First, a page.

25 June 2022
Saturday 25 June
11am – 2:30pm
A series of 3 x talks about trees
£5 for whole series
Trees are integral to the Gustav Metzger works on display in the gallery at Kestle Barton, which highlight uncomfortable tensions in our relationship to the natural world. A series of talks, panel discussions and workshops running over the opening weekend will explore our relationship with trees – from working with them to understanding their role in the ecosystems of the planet.
Tim Kellett, Ancient Tree Forum: Trees as ecosystems
Tim Kellett is Chair of Cornwall Ancient Tree Forum. He will be talking about the ecologies, cultural significance and wildlife of old and special trees. He has also researched and produced a self-guided tree and woodland walk starting from Kestle Barton for visitors who want to test their new knowledge!
You will learn the difference between ancient, veteran, notable and champion trees and the critical role they play in preserving biodiversity. You will discover what they can tell us about the landscape and how it was used in the past and how current practices may be threatening them.
Simon Miles, The Forest Garden: Agroforestry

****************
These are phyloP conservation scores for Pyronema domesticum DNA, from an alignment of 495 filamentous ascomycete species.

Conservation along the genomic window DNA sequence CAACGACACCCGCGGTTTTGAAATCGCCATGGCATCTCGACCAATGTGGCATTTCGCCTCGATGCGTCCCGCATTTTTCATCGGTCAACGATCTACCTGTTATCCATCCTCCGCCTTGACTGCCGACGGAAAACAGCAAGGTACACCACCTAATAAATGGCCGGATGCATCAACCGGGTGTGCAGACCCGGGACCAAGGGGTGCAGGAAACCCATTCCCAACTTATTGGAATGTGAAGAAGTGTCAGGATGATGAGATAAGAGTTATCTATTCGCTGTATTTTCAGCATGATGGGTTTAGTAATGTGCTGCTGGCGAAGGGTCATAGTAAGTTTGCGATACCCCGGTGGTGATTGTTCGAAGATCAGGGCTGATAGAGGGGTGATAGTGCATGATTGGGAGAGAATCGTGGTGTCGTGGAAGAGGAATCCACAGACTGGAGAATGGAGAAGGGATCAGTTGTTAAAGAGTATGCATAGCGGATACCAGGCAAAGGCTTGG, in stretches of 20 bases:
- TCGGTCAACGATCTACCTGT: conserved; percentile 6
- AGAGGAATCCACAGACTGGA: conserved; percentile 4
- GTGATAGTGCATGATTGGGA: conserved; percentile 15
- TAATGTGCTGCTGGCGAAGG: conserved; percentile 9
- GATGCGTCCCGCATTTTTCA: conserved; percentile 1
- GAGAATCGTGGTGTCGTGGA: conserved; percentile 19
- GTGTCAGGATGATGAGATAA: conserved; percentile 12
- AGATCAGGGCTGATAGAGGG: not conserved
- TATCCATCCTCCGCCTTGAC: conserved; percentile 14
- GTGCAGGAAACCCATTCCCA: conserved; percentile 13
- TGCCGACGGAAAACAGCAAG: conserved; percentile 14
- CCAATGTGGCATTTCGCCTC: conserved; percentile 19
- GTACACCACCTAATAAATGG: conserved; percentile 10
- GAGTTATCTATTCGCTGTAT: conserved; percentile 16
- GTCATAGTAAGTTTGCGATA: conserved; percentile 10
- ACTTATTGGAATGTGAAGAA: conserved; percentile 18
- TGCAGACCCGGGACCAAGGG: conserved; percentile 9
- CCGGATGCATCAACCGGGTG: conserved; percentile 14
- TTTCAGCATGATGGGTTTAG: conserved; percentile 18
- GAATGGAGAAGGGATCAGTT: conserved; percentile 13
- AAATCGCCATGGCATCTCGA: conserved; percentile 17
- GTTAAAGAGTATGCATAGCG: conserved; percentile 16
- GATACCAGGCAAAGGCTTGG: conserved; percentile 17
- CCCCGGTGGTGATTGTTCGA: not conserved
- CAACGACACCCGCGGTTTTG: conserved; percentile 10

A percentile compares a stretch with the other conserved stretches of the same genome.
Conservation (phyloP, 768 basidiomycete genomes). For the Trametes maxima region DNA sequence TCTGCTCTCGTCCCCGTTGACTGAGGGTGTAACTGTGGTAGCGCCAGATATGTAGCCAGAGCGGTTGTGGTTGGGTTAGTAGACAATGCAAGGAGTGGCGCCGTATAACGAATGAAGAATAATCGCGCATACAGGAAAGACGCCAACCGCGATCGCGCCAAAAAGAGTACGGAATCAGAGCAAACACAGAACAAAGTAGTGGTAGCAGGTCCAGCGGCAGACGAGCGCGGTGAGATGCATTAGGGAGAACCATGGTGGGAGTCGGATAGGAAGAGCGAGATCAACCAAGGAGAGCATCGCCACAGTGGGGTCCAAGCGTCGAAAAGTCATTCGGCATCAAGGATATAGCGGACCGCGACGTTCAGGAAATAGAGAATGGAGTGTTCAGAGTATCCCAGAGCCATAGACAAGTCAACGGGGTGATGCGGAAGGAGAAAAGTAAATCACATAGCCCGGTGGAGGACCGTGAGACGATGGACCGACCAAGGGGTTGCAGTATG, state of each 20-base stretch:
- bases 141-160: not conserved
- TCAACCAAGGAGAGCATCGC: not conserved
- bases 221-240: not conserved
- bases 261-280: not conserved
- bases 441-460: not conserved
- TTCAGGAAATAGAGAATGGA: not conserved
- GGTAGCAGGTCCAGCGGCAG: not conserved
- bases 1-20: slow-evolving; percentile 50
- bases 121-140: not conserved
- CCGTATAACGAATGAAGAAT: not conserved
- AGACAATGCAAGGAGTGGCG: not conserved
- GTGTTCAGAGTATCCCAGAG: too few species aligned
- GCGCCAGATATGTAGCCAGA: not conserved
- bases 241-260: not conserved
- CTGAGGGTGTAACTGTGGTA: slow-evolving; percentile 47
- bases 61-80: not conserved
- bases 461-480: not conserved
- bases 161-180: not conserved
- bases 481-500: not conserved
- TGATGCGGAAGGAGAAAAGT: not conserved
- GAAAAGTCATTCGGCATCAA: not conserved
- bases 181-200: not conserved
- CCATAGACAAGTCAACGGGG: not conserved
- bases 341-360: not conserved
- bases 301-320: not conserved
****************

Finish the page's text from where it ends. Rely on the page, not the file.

Simon Miles is a horticulturalist, landscape and arboreal consultant, and is trained in herbal medicine. In 2008 he founded The Forest Garden near Falmouth, where he combines established agroforestry techniques to trial and pioneer other methods of growing so as to efficiently produce tasty food, medicinal and other useful plants. Integrating aspects of horticulture and forestry, forest gardening involves the cohabitation and interaction of plant species that are edible, medicinal, or of some other use to humans, the wider ecosystem and other plants: for example, some plants produce and fix nitrogen into the soil, others attract beneficial insects, many provide valuable habitat to support and sustain biodiversity. The concept of ‘forest gardening’ arose from observing how the interconnecting biological systems of tropical jungles sustained indigenous people.
You will learn how a forest garden works, why it works and how that information can be applied to Agroforestry systems, whichever scale your operation is.
David Wallace-Hare, University of Exeter: Trees & memory
David Wallace-Hare will talk about current involvement in a MEMBRA (Understanding Memory of UK Treescapes for Better Resilience and Adaptation), a major national research project that uses the concept of memory to bring scientific and humanities perspectives together to explore how trees adapt to stress, and how tree-memory, and the language of memory, can influence human decision-making capabilities and our moral relationship with treescapes.
To book tickets please contact the gallery.